to participate. A lunch of magnifi
cent proportions will bo served, includ
ing ton gallons of lcmonado and five
gallons of. sweet elder. Eyery mem
ber expected to'bo present and bring
with him a pipe, the older the better,
'and a package of tobacco. A program
of entertainment will be arranged and
tho boys will certainly have n hilari
ous time. The Leader will ba well
represented and enjoy tho occasion as
much as any of them.
"GOD BLESS KATIE1"
Tho Ilcrolo Woman Who Tore Up Hrr
HllkUiidanklrt to Html Up tho Wounds
or tho Train men,
The bravery mingled with tondcr
ness and pity, of Miss Catherine Flt.
simmons, of Greenfield, who was ono
of tho passengers on No. 13, the passen
ger train that was run into last even
ing, by freight train No. 80, near Ros
abel, lias been the subjact of much
comment among railroad circles, since
tho dreadful affair happened, and
naught is the wonder, for Miss Pltzstm
mons is really an angel in human form.
When tho collision occurred, Miss
Pitzsimmons was in tho fear coach,
and wasqulto painfully ,briiised. Put
disregarding her own affairs,,jnnd pain,
she bravely went out to tho rescue of
tho injured, even going out in tho snow
and cold to offer her aid to tho wound
ed trainmen. He it said, to the eternal
disgrace of several other passengers,
that they sternly refused to assist her,
when asked to do so. Put one passen
ger volunteered his help, and of him
too much praise cannot be given.
Miss Fltzsimmons U a sister ol En
gineer John Kltzslmmons, who was in
the awful wreck at Schooleys. She
was returning on No. 13, after having
left the bedside of her brother. The
lady, as soon as tho injured were cur
ried into a coach, crawled into the
broken and smashed baggage car and
secured an ariuful of blankets in which
to wrap the bufferers, who were al
most freezing with cold. She warmed
the blankets about the stove before
wrapping those who were hurt, and
otherwise ministered to their comfort.
Not having bandages at hand, she
toro up her black sill: underskirt, and
usid the strips of cloth in binding up
tho bleeding wounds of the unfortun
ate ones. For two hours and more,
until the arrival of the physicians, she
kept cheering and assisting tho injur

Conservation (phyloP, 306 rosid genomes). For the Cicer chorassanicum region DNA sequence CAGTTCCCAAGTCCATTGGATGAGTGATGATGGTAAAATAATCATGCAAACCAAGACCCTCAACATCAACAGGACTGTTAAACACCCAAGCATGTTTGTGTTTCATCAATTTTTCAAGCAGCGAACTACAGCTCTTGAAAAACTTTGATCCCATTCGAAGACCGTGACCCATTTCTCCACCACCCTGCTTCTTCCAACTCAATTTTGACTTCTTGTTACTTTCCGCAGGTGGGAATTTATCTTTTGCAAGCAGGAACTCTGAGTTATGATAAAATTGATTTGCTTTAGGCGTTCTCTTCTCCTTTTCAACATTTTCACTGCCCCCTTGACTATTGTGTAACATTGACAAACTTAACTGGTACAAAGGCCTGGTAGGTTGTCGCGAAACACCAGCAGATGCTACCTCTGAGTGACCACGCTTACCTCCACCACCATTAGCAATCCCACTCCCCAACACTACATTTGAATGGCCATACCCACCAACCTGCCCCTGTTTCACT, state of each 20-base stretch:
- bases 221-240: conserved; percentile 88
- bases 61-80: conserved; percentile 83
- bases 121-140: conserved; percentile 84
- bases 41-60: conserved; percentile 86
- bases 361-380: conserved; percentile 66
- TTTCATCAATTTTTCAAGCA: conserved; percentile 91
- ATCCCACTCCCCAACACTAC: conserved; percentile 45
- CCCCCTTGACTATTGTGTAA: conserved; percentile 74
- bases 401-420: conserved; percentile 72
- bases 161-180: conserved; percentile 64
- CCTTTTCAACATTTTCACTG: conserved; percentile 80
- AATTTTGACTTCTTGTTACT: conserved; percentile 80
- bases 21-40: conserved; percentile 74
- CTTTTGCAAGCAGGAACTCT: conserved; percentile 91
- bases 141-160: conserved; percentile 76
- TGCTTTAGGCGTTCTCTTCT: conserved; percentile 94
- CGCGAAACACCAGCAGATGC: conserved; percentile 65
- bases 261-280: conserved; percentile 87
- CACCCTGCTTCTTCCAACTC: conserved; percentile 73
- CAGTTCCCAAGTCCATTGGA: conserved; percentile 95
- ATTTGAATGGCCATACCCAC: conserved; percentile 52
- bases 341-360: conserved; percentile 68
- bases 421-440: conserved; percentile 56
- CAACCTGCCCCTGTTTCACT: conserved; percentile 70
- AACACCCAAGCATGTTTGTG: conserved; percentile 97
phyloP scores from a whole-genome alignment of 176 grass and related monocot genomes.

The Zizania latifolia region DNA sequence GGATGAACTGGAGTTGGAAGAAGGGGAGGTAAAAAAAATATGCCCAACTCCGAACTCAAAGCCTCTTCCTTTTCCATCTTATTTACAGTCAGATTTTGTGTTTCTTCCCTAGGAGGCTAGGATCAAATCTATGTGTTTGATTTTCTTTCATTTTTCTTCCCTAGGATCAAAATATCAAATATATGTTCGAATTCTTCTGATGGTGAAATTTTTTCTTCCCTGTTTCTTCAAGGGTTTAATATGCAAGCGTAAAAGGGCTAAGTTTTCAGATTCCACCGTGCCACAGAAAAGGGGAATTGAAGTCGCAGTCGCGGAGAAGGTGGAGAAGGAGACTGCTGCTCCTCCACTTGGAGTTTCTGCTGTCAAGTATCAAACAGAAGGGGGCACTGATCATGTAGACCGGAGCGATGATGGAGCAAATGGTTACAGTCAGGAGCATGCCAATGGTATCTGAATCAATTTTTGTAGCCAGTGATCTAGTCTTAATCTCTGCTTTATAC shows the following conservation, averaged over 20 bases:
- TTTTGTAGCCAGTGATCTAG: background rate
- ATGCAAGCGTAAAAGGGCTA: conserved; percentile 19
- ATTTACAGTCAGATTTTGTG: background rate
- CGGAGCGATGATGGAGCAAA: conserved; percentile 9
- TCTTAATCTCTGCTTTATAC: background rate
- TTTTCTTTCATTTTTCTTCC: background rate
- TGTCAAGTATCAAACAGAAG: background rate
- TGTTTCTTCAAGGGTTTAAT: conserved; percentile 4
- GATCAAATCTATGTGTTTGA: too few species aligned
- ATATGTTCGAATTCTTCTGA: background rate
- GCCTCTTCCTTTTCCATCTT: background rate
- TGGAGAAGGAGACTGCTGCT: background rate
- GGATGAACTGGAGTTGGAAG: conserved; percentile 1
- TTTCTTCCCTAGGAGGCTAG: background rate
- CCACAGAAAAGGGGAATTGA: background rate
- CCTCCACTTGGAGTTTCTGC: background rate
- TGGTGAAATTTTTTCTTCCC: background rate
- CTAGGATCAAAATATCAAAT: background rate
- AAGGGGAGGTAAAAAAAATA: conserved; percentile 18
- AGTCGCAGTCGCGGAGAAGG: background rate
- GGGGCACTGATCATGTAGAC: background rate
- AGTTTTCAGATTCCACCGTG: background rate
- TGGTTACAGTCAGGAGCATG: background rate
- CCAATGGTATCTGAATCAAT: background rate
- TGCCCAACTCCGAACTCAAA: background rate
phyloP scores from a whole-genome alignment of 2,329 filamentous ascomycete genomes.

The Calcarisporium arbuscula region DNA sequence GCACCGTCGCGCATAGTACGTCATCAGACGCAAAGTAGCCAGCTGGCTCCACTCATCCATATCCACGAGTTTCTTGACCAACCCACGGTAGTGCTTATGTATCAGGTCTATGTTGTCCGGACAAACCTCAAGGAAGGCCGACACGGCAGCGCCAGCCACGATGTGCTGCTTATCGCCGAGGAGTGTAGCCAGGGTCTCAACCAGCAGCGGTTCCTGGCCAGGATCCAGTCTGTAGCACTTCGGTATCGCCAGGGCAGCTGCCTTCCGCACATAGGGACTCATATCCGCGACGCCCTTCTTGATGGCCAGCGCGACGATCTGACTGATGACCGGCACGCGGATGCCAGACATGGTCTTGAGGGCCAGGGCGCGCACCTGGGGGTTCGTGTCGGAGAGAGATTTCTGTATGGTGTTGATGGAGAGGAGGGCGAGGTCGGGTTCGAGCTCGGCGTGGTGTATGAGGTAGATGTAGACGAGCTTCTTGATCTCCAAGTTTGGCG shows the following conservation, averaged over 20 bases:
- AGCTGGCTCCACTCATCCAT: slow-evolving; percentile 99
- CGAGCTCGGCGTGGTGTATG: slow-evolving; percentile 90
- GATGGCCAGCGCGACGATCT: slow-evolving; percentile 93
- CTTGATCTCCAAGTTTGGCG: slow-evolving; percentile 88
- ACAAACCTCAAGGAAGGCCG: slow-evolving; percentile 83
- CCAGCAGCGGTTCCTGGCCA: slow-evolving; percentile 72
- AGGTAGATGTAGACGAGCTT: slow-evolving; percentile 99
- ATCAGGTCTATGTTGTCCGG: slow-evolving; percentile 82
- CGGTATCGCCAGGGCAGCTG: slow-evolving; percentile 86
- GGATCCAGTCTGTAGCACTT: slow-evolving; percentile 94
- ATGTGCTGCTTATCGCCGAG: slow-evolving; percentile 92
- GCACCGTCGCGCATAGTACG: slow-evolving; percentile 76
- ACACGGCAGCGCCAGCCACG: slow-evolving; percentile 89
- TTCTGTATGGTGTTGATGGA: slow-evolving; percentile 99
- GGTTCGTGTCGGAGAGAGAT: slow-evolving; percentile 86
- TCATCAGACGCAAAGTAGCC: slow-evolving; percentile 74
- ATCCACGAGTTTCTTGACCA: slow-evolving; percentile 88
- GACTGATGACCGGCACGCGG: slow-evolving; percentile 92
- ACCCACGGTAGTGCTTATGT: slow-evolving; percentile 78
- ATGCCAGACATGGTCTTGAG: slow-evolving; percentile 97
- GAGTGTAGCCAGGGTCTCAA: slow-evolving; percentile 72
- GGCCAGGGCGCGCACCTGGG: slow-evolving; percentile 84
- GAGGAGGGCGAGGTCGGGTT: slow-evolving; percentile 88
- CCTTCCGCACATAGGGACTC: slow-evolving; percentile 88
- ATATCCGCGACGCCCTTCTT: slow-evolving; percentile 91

ed, never once faltering at the sight of
blood. Wheu the train pulled into
this city on the return journey, Miss
Fitzsimmons was a heroine. Every in
jured man called her to his side, and
wanted to express his gratitude by a
No wonder that she won tho admira
tion of all, for a braycr and better
woman never drew the breath of life.
Her actions on the occasion of lust
evening deserve a vote of thanks from
the railroad company, and all con
cerned, yet she was too modest to even
admit that she had done anything
worthy of note. Yet if Miss Fitzsim
mons does not realize the good she did,
there are others who do, as proven by
the remark of Engineer Dora Scott,
who expressed his heartfelt sentiments
with tliis observation: "God bless Katie
Fit.simmons, sho is a jewel."
Among the Derricks.
At Waverly Monday afternoon an
altercation occurred between a young
son of Warren Kerry and a lease boss,
also a young man, during which the
former struck the latter over the head
with a piece of pipe, splitting his ear
and knocking him unconscious, in
which condition he remained several
The Schnauffer well on Long Run,
reported in Tuesday's Leader, prom
ises to bo a bigger producer than at
first expected. It will not bo surpris
ing should it turn out to be good for
The Corbitt well directly lack of
Waverly has been drilled deeper into
the sand and struck another pay.
The well is making about 25 barrels.
The Riley well on Uhl in the Wil
liamstown field came in yesterday and
is reported to be a rich strike. It .will
make 150 barrels at least. Tho well is
next south of tho Hunter.
The Preacher No. 2 on Long Run
was making seven barrels an hour
when last reported. It was drilled
deeper Wednesday and is expected to
increase its production.
The Little Venture Oil Co's No. 2 at
Waverly is expected to be drilled in
Lalng Metzerand others, who have